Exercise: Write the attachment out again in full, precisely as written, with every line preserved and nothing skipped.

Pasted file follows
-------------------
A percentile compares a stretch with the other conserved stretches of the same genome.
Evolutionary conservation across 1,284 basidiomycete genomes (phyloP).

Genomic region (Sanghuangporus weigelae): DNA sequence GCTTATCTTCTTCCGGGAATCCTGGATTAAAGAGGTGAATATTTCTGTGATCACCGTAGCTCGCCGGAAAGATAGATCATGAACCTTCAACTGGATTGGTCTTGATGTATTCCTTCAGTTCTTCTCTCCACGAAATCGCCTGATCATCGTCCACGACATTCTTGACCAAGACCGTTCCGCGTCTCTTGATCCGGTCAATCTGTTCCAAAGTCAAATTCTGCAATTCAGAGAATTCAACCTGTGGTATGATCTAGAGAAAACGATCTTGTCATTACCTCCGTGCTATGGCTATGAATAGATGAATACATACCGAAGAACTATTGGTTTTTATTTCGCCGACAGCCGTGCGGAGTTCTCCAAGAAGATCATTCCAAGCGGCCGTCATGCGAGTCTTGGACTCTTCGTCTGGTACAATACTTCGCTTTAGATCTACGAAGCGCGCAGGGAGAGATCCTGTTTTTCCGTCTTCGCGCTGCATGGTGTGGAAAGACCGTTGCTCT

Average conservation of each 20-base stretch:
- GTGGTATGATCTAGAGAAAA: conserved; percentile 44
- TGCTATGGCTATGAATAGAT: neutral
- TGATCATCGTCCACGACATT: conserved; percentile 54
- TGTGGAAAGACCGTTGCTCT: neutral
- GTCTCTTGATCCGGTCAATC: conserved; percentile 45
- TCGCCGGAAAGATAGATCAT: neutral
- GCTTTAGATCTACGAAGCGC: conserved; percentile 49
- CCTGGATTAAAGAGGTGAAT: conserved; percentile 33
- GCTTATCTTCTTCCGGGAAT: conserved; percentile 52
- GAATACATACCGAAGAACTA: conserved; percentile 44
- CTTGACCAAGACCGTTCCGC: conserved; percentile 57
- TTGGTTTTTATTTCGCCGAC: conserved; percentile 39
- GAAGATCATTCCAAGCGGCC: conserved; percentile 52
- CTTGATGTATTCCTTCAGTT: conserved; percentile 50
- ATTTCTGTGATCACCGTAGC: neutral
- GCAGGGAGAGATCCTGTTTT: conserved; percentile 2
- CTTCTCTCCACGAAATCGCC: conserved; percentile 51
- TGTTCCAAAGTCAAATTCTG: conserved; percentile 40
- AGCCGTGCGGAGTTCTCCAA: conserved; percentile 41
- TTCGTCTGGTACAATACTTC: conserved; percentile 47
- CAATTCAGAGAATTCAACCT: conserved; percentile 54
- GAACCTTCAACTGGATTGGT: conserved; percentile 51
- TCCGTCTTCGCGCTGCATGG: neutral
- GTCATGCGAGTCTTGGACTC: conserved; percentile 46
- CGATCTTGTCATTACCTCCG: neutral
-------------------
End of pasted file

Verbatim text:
A percentile compares a stretch with the other conserved stretches of the same genome.
Evolutionary conservation across 1,284 basidiomycete genomes (phyloP).

Genomic region (Sanghuangporus weigelae): DNA sequence GCTTATCTTCTTCCGGGAATCCTGGATTAAAGAGGTGAATATTTCTGTGATCACCGTAGCTCGCCGGAAAGATAGATCATGAACCTTCAACTGGATTGGTCTTGATGTATTCCTTCAGTTCTTCTCTCCACGAAATCGCCTGATCATCGTCCACGACATTCTTGACCAAGACCGTTCCGCGTCTCTTGATCCGGTCAATCTGTTCCAAAGTCAAATTCTGCAATTCAGAGAATTCAACCTGTGGTATGATCTAGAGAAAACGATCTTGTCATTACCTCCGTGCTATGGCTATGAATAGATGAATACATACCGAAGAACTATTGGTTTTTATTTCGCCGACAGCCGTGCGGAGTTCTCCAAGAAGATCATTCCAAGCGGCCGTCATGCGAGTCTTGGACTCTTCGTCTGGTACAATACTTCGCTTTAGATCTACGAAGCGCGCAGGGAGAGATCCTGTTTTTCCGTCTTCGCGCTGCATGGTGTGGAAAGACCGTTGCTCT

Average conservation of each 20-base stretch:
- GTGGTATGATCTAGAGAAAA: conserved; percentile 44
- TGCTATGGCTATGAATAGAT: neutral
- TGATCATCGTCCACGACATT: conserved; percentile 54
- TGTGGAAAGACCGTTGCTCT: neutral
- GTCTCTTGATCCGGTCAATC: conserved; percentile 45
- TCGCCGGAAAGATAGATCAT: neutral
- GCTTTAGATCTACGAAGCGC: conserved; percentile 49
- CCTGGATTAAAGAGGTGAAT: conserved; percentile 33
- GCTTATCTTCTTCCGGGAAT: conserved; percentile 52
- GAATACATACCGAAGAACTA: conserved; percentile 44
- CTTGACCAAGACCGTTCCGC: conserved; percentile 57
- TTGGTTTTTATTTCGCCGAC: conserved; percentile 39
- GAAGATCATTCCAAGCGGCC: conserved; percentile 52
- CTTGATGTATTCCTTCAGTT: conserved; percentile 50
- ATTTCTGTGATCACCGTAGC: neutral
- GCAGGGAGAGATCCTGTTTT: conserved; percentile 2
- CTTCTCTCCACGAAATCGCC: conserved; percentile 51
- TGTTCCAAAGTCAAATTCTG: conserved; percentile 40
- AGCCGTGCGGAGTTCTCCAA: conserved; percentile 41
- TTCGTCTGGTACAATACTTC: conserved; percentile 47
- CAATTCAGAGAATTCAACCT: conserved; percentile 54
- GAACCTTCAACTGGATTGGT: conserved; percentile 51
- TCCGTCTTCGCGCTGCATGG: neutral
- GTCATGCGAGTCTTGGACTC: conserved; percentile 46
- CGATCTTGTCATTACCTCCG: neutral